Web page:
Lori Watson – Yarrow Acoustic Sessions
Isle Music Scotland – Out Now
Yarrow Acoustic Sessions is the latest release from Scots singer and fiddle player Lori Watson. Inspired by the Yarrow Valley near her home in the Scottish Borders, Watson weaves together traditional tales and ballads with a bold contemporary artistic vision to create striking and unforgettable interpretations of much loved Scottish classics.
Each track is a landscape in itself, hand-crafted with precision, beauty and a touch of magic; none more so than the opening number ‘Yarrow (a charm)’ which through its bold simplicity and feature of the breath is an awakening introduction to the rest of this album. Watson’s vocals are powerful and tender and the track is intimate, arousing emotion and feeling, with fairly minimal instrumental backing.
‘The Flytin o Life an Daith’ picks up the pace with guitar backing from Steven Byrnes (Damian O’Kane and Kate Rusby) and is more contemporary in feel with the addition of electronic keys played by producer Duncan Lyall. Watson’s fiddle playing is a stunning asset to the track too, rich and clear in tone. ‘Fause Fause’ is probably the most abstract track on the album and begins with the eerie soundscape of ruffling strings and pizzicato. Watson variates her vocal technique to produce a more vulnerable tone, with commendable vocal control and to great effect. Accompanied only by the random plucking of strings, the exposed and quivering vocals stop you in your tracks to listen to the heartbreaking words of the final verse. It is a very different rendition to Sheila Stewart’s well-known version of the song – in which she emphasises the hurt, anger and disgust of betrayal with volume and power – but it is effective nonetheless and refreshing to hear the tale told from the different perspective of hopeless despair.
‘The Sense of Being Lonely’ acts as a brief interlude and a breath of fresh air. Less than a minute long, the track features spoken word and field recordings from the Yarrow Valley. It is followed by ‘Fine Floors in the Valley’ which showcases a beautiful musical partnership between Watson and accordionist Fiona Black (The Outside Track). The pair, no strangers to collaborating with each other, complement each other beautifully as Black adds a depth and lusciousness to Watson’s vocal and string parts. Together with Lyall on bass, the shapes, swells and sounds they manage to create from just four instruments is a testament to their high level of musicianship.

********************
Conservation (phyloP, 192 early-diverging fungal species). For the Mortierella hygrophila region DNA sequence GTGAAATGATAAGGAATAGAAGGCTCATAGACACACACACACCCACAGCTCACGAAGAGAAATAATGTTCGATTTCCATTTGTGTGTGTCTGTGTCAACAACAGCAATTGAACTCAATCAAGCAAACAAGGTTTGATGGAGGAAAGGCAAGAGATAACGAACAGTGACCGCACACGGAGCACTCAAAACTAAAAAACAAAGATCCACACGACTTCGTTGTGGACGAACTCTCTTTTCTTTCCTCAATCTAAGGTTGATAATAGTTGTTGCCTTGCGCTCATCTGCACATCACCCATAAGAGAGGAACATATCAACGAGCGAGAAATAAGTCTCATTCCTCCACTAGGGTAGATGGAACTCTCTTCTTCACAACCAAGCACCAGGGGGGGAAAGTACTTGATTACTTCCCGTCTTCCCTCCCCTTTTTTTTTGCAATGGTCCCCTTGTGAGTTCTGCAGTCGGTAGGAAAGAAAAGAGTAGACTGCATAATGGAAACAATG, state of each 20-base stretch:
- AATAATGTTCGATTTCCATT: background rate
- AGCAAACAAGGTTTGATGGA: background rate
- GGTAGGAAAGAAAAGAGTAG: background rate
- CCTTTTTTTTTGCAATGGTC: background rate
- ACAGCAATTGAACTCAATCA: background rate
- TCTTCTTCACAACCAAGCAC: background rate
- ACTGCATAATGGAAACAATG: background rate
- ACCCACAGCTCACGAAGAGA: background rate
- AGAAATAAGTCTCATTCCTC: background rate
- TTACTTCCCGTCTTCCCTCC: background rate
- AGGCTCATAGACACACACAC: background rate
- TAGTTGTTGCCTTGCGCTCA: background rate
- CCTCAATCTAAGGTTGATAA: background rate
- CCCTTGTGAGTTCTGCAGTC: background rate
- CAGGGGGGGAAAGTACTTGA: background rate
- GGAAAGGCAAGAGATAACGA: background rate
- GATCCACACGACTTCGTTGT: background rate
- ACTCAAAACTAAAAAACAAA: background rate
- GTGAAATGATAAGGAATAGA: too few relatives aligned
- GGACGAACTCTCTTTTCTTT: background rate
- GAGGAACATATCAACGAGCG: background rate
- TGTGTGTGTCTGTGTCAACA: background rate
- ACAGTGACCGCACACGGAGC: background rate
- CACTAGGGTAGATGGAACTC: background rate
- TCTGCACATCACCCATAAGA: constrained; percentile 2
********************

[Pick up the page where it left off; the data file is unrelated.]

The album is the culmination of eight individual singles, released one by one over the course of a year, and two additional tracks. It is a rare approach to forming an album, however, there is something special about the individual character in each track and how they come together to form an unexpected journey for the listener. From the edge of your seat to sitting back in relaxation, it is a journey through suspense, the unknown and the familiar.
Lyall is quickly becoming regarded as one of the top folk producers in the UK and it is little wonder why. From the crystal clear vocals and simple piano accompaniment in ‘Dowie Dens o Yarrow’ to the funky ‘What a Voice’, which showcases Watson’s fearlessness in interoperating traditional Scots song, his attention to detail is impeccable. The album concludes with ‘October Song’, a beautiful and sincere track with vocal harmonies and expansive soundscapes. Electronic keys are mixed with Byrnes’ gentle acoustic guitar playing and there is a meditative and dreamlike quality to the song, which after the last line makes you want to listen to the whole album again.
Yarrow Acoustic Sessions is a bold and tender piece of art; current and timeless. It takes songs heard before into new and exciting dimensions with cultural integrity and authenticity. Whether you’ve heard Watson’s material before or not, sit yourself down and introduce yourself to this intriguing record.
Order via Bandcamp: https://loriwatson.bandcamp.com/album/yarrow-acoustic-sessions
Photo Credit: Lousie Bichan